Kevin Donlin owns and runs Guaranteed Resumes, a resume and cover letter writing service that also provides job search assistance. He fields questions from TechRepublic members and offers advice based on his experience and expertise.

I can’t understand why I haven’t been able to find a job for five months. I have a strong academic background (M.S. in Computer Science) as well as experience in the IT field. I worked as a software developer, a business information specialist, instructor, and part-time lecturer. I worked very hard on my resume, job-seeker calling card, and cover letters and got help from some experts, but this did not get me even one interview. May I send you my resume to review?


Your two-page resume, as shown in Figure A and Figure B, is typical of most I see in the high-tech field: long on duties and responsibilities and short on results.

Figure A

Figure B – Page Two

Your resume must be absolutely error-free in terms of grammar and punctuation (yours suffered from random capitalization and inconsistent use of fonts) and it must excite interest by focusing on specific results. This is because your competition for jobs is two-fold.

First, you’re competing for the job against qualified candidates whose expertise is similar to yours. That’s obvious. But you’re also having your resume compete for attention against scores submitted by unqualified candidates who apply for jobs just because they can with a few mouse clicks. As a result, employers must sift through hundreds or thousands of resumes, some qualified, many not, before getting to yours.

You can’t afford a resume that’s anything less than top-notch and letter perfect. What can you do to make your resume stand out?

Here are two improvements.

Start strong
Too many IT resumes, including yours, take too long to warm up. I would pump up your current opening—
Objective:Software Developer position

And come out with guns blazing, to show how you directly contributed to a company’s bottom line, like this:

Summary:Accomplished software development professional with three years of experience in O-O programming (Java and C++). Saved $137,000 by designing and implementing intranet using ASP (2002).

That second opening, which I usually call a Summary, gives you the flexibility to include a “grabber” sentence—the most powerful, marketable, eye-opening thing you can say about yourself that will compel employers to keep reading and call you—at the end.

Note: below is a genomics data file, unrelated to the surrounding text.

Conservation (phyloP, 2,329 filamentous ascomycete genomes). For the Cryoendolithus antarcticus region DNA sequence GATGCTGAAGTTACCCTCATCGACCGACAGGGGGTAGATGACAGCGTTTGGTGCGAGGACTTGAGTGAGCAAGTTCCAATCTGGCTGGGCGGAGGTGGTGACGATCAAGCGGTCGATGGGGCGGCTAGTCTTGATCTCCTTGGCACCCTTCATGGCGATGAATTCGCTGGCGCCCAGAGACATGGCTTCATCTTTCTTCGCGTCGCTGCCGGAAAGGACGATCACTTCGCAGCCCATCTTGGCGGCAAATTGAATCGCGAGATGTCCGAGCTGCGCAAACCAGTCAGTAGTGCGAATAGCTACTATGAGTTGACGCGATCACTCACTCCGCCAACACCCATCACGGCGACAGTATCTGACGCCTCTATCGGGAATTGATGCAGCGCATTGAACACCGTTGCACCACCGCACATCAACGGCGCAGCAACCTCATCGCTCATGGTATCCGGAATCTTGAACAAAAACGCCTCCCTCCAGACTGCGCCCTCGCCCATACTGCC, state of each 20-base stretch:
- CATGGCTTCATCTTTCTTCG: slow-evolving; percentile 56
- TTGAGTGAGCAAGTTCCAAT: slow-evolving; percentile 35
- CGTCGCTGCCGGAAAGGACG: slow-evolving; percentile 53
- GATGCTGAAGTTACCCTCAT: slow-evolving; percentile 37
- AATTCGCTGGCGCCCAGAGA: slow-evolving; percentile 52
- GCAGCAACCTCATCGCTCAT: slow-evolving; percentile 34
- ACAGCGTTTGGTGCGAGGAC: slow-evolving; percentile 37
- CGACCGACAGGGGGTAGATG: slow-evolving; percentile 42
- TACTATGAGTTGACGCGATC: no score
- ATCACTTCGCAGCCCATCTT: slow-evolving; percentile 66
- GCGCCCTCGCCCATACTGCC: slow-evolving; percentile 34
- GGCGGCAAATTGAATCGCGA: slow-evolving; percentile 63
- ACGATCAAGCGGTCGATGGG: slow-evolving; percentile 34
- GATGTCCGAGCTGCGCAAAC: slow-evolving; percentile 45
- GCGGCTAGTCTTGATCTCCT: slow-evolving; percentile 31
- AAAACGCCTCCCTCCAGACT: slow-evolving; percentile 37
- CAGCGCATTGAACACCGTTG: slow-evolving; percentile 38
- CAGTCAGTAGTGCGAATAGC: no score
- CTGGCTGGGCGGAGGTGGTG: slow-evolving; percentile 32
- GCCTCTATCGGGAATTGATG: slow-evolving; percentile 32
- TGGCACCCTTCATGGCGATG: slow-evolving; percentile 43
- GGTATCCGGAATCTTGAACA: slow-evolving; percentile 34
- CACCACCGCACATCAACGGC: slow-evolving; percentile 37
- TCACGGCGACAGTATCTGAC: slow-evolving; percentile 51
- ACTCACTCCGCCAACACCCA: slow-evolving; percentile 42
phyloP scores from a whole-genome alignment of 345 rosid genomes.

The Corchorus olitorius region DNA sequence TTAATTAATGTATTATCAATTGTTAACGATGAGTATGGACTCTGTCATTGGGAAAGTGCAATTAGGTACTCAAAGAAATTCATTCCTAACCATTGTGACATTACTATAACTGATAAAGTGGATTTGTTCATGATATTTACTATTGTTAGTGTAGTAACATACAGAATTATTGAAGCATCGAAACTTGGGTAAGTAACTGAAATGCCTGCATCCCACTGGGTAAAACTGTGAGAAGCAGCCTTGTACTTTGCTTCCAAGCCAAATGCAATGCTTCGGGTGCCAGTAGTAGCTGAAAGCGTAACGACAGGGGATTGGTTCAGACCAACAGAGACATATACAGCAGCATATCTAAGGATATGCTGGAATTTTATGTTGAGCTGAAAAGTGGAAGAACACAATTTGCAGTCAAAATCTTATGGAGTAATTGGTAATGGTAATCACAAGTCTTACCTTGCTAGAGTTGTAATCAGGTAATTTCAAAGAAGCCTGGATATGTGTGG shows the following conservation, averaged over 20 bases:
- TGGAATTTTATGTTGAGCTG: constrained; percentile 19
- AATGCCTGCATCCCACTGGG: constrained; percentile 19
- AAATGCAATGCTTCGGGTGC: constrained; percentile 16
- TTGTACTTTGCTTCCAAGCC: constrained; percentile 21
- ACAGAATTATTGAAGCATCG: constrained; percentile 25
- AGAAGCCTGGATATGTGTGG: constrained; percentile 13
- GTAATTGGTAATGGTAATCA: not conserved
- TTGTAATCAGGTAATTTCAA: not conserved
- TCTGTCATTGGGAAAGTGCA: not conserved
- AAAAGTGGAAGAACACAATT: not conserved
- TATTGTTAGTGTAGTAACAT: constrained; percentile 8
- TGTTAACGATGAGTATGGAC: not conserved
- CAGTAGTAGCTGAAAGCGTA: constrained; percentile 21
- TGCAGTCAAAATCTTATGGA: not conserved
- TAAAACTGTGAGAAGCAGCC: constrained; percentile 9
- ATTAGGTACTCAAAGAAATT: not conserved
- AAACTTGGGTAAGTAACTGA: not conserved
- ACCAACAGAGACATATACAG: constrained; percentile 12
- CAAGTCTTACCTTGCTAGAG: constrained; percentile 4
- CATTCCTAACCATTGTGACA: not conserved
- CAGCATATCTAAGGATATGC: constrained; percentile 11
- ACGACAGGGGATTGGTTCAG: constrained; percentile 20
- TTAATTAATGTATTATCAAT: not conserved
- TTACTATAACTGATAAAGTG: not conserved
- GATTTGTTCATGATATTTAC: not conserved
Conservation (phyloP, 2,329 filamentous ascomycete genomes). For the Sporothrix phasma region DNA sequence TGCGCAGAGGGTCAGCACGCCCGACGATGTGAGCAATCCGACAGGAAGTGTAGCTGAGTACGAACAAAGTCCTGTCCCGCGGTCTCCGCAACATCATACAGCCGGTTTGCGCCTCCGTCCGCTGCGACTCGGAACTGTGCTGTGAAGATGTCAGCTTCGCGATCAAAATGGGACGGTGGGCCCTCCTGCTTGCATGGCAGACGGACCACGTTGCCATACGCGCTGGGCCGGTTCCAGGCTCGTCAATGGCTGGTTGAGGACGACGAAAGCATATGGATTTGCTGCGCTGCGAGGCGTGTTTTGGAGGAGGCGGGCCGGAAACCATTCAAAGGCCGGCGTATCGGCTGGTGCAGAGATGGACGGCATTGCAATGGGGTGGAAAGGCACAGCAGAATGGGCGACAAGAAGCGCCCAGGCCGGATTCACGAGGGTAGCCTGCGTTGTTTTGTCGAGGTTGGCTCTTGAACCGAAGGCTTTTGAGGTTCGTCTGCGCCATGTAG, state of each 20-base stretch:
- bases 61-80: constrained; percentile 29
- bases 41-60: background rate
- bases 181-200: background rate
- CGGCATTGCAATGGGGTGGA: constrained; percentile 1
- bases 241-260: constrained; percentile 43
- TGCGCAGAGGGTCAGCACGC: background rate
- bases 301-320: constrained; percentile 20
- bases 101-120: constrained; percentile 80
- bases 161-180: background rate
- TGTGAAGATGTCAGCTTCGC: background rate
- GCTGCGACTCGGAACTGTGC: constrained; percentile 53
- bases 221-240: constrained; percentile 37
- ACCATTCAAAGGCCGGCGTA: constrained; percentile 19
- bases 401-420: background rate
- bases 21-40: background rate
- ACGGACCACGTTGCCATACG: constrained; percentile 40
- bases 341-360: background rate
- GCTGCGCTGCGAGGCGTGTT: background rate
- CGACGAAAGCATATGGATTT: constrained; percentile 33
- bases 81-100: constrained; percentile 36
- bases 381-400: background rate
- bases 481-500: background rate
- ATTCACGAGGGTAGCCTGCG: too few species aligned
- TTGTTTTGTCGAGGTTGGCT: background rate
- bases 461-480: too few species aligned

Emphasize achievements with facts, figures, and dollars
No matter what you do or where you do it, you are going to be hired for one of two reasons: to make money (usually for sales/marketing types) or save money (more likely for you). Now, before you say: “But I’m a programmer. How can I find a dollar value for what I do?” Take a look at a few ways that high-tech folks can produce bottom-line savings. Answer these questions to help you load your resume with these kinds of figures:

  • Did you save money by developing an application in-house as opposed to outsourcing it? How much?
  • Do you do the work of two or three people? If so, how much does that save your employer in salaries?
  • Did you develop an application ahead of schedule, so that it could be rolled out earlier? If so, how much time and/or money did this save?
  • Did you find a way to decrease the number of bugs in an application? Did this make your customers happier? If so, did it keep X percent of them from defecting to competitors? If so, how much annual revenue did you save?
  • Are you the most productive among 10 employees? Can you prove that?
  • Do your applications sail through QA faster because you’re a clean coder? How much faster? How much time/salary does this save, on average?
  • Do you handle a higher number of tech support calls than anyone else? How many more? How does this affect the bottom line?

As long as you can back up your claims in writing or by a phone call to a supervisor, you should focus 80 percent on specific achievements in your resume and about 20 percent on duties/responsibilities. Unfortunately, most folks in high-tech fields get this completely backwards.

Here’s an example from your resume to show you one way to get specific (my comments are in bold):

“Worked on several (how many?) Internet/intranet solutions and tools in creating robust Database-driven Web applications using JavaScript and embedded SQL.” As a result, what happened? Were they sold? Did they save time/money for internal/external users?

So, by starting off strong and focusing on the specific good things that happen when you do your job well, you’ll have an immediate advantage over other job seekers in this economy. And be sure to run your resume by at least three friends whose grammatical judgment you trust.

Don’t forget to follow up
One final point has nothing to do with your resume. In the current job market, follow-up is everything. If you submit your resume to 10 job postings and then wait for the phone to ring, you’re in for a long wait. To maximize your chances of getting the job you want, contact employers directly after submitting your resume. Resumes are deleted or lost every day.

When following up, send a brief e-mail, followed by a phone call one week later, followed by a fax, then an e-mail, etc. Repeat until they’ve made a decision. Try to share something useful each time you contact an employer, whether it’s a trend you see among software end users, input on a competitor’s product—whatever.

Your objective in following up is to give employers another reason to call you. Since almost none of the other applicants will be doing this, it’s an easy way to stand out.